Campbell had problems with sporadic high heart rates, so her cardiologist prescribed a medicine to help slow and regulate her heart rate. He told me to start off giving her half a dose, watch and see how she did for a few days, and then slowly work our way up to the full dose.
Well, I noticed a big change in her right away. She had only been on the half dose for a day or so and her heart rate was already significantly lower according to her monitor. And she was acting different. Sleepier. Less active. In fact, I was concerned about giving her the full dose, since it was already having such an effect on her.
I called the doctor's office to voice my concern, and the nurse asked me to read her the prescription label on the bottle.
As I read it to her, the alarm in her response frightened me. She explained that the pharmacy had made a big mistake.
They had doubled the strength of her medication.
She was already getting the full dose.
Not only that, but they had also printed the incorrect dosage.
She was supposed to get .5mls 4 times a day.
The label read 5 mls 4 times a day.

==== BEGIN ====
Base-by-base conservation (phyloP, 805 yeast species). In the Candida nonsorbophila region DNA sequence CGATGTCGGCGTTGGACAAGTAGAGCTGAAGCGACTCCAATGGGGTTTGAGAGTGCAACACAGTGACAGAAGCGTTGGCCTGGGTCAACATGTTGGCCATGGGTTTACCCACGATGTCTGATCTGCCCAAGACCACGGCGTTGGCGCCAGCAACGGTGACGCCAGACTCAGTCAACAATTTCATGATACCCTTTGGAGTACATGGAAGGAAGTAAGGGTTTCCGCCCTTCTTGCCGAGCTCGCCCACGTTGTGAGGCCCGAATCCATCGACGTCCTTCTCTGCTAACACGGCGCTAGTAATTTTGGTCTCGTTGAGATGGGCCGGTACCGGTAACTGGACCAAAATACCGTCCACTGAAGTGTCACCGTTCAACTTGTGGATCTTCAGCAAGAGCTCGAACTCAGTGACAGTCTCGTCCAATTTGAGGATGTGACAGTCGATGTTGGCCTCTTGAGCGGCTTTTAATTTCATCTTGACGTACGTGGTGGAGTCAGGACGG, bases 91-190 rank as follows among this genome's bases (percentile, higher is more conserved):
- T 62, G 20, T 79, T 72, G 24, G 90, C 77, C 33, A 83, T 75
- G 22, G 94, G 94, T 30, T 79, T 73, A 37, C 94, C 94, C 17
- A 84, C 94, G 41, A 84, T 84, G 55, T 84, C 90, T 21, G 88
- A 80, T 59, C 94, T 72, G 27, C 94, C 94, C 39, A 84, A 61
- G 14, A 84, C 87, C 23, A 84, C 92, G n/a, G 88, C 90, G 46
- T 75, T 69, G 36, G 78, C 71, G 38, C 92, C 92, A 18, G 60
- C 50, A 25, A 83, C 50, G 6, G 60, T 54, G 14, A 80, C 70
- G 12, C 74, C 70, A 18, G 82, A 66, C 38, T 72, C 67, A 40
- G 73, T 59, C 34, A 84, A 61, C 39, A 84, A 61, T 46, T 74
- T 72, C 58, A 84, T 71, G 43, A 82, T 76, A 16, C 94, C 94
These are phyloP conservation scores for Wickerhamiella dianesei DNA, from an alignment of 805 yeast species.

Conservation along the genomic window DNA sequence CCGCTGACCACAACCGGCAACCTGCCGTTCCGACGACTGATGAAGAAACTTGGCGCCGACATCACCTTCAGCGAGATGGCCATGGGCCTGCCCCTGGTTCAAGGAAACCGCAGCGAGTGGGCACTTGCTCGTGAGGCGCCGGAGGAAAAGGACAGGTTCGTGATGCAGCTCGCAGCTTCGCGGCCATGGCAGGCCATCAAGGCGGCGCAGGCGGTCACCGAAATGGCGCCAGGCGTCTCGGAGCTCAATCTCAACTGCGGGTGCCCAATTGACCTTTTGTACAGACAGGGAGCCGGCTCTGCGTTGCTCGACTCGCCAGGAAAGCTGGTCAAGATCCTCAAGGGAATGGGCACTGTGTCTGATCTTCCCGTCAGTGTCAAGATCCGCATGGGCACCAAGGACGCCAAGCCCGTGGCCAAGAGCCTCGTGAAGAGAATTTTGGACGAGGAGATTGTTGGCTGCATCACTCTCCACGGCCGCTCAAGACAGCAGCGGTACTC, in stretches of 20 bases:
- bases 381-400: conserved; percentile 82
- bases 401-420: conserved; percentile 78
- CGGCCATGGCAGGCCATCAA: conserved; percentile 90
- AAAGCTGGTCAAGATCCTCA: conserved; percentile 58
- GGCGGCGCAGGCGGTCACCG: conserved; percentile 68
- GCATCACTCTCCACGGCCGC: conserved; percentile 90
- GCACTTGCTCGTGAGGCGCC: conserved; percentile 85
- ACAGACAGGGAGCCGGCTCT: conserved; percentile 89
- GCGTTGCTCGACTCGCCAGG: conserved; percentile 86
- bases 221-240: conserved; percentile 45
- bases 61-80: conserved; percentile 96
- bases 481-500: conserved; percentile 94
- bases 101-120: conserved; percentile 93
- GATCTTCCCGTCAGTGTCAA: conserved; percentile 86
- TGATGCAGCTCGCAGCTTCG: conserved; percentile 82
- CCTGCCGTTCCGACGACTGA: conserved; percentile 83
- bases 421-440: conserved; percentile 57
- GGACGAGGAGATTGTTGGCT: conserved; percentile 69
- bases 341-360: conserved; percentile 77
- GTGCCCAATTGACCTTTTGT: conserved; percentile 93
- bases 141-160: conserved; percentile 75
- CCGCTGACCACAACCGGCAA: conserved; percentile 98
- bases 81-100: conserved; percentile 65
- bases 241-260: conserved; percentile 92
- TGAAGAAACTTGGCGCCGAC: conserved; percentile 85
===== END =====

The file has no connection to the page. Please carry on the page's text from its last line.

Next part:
Luckily, she never received the 5 mls. I only gave her .25 mls, what I thought was the half dose, which was actually the full dose, because I was going by what the doctor had told me and not by the label.
So not only did they double the strength, but they also printed 10 times the dosage.
10 times the dosage.
This means that if I had followed the prescription label, Campbell would have received 20 times the amount prescribed by her doctor.
20 times the dose would have killed her.
We filed an incident report.
And immediately changed pharmacies.
As scary as this situation seemed, it ended up being okay. By the grace of God, we had averted a major crisis.
It was a wake-up call for me. I was reminded: I am my child's advocate.
Thank God for helping me to pay attention, remember, observe, and for nudging me to make the call to the doc.
Our baby girl was okay. It could have been so much worse. Thank God for putting the necessary things in motion so that it wasn't.